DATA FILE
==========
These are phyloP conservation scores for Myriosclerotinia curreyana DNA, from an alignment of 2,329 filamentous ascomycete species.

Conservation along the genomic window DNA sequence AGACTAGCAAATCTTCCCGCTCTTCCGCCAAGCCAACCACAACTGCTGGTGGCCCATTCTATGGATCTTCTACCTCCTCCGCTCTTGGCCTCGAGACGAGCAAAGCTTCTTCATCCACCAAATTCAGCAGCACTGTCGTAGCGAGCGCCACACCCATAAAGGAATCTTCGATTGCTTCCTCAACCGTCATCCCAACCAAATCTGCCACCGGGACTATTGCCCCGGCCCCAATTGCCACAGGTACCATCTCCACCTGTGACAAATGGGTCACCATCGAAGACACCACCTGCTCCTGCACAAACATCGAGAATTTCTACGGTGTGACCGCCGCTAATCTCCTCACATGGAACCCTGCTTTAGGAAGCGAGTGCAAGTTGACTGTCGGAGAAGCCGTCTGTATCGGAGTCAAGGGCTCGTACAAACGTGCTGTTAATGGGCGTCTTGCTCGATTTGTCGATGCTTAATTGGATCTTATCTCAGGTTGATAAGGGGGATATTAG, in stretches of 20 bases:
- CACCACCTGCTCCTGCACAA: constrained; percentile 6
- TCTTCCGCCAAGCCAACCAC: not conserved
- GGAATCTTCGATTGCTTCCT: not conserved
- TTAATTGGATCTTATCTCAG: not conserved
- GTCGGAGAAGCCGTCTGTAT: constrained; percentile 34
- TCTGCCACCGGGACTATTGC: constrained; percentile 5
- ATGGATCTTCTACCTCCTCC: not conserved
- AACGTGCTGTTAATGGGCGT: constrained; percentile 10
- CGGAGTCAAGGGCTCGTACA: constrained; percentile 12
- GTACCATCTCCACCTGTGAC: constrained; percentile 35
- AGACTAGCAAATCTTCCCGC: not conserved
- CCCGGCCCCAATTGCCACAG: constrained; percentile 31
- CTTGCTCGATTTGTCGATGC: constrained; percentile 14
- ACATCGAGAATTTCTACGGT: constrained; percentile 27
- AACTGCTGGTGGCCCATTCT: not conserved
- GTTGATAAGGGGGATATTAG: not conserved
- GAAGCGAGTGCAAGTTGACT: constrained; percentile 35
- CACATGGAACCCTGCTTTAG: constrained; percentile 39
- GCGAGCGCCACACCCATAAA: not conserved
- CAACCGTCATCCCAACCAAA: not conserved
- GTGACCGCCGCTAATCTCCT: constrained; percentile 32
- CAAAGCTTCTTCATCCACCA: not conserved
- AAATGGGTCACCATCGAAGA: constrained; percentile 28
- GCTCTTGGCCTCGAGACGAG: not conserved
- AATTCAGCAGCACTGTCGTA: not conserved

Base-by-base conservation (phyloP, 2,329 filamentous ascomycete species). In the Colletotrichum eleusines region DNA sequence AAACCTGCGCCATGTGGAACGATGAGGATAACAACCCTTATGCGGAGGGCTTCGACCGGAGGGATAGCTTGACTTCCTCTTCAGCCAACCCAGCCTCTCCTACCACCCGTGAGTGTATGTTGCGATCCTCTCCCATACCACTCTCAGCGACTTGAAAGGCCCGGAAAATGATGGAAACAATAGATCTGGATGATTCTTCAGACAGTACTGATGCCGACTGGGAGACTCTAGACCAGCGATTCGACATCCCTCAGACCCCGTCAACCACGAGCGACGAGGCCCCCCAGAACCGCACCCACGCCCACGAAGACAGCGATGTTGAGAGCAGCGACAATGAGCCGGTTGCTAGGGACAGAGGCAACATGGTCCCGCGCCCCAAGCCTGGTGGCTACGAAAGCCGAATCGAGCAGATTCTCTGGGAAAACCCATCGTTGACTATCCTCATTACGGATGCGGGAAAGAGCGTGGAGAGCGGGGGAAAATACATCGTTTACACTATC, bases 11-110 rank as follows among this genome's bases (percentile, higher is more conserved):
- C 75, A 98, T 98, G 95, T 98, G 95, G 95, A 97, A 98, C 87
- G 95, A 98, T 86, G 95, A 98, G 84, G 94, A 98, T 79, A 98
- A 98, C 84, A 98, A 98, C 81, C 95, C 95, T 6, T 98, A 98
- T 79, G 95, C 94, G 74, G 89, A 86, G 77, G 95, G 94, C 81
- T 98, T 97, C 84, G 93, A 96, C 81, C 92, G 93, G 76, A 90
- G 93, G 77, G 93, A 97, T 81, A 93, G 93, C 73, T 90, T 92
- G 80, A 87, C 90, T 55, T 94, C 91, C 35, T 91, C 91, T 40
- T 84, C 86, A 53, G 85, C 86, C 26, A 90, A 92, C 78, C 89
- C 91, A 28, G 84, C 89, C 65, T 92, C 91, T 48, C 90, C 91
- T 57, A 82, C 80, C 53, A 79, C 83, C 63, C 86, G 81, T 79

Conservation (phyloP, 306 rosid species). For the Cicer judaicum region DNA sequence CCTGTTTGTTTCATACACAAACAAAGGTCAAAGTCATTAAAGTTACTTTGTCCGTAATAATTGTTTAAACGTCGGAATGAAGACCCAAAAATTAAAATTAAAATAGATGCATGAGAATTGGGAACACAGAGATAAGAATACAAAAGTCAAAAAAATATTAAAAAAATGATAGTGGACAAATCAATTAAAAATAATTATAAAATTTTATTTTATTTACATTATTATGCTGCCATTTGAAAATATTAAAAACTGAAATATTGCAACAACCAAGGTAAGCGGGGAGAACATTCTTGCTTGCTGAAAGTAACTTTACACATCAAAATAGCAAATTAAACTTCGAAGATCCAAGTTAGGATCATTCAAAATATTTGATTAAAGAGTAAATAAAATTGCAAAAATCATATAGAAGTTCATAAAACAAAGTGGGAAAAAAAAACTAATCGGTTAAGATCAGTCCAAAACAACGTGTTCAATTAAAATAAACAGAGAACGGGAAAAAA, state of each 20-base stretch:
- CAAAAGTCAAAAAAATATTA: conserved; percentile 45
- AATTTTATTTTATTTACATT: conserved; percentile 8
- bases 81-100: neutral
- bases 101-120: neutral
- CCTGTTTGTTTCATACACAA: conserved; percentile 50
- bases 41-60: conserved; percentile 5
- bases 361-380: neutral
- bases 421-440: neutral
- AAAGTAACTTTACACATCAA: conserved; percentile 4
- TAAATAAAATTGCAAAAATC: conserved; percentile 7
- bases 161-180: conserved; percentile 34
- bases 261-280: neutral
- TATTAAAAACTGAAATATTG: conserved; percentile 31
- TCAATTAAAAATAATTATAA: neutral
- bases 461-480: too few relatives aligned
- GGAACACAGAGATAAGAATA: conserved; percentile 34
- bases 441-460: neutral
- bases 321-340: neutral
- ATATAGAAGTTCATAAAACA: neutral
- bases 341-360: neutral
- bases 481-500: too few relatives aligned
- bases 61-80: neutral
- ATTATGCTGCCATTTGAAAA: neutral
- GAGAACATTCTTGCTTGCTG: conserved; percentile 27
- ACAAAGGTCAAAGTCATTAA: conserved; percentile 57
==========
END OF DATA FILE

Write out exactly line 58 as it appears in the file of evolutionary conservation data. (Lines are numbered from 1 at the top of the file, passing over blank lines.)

- ATATAGAAGTTCATAAAACA: neutral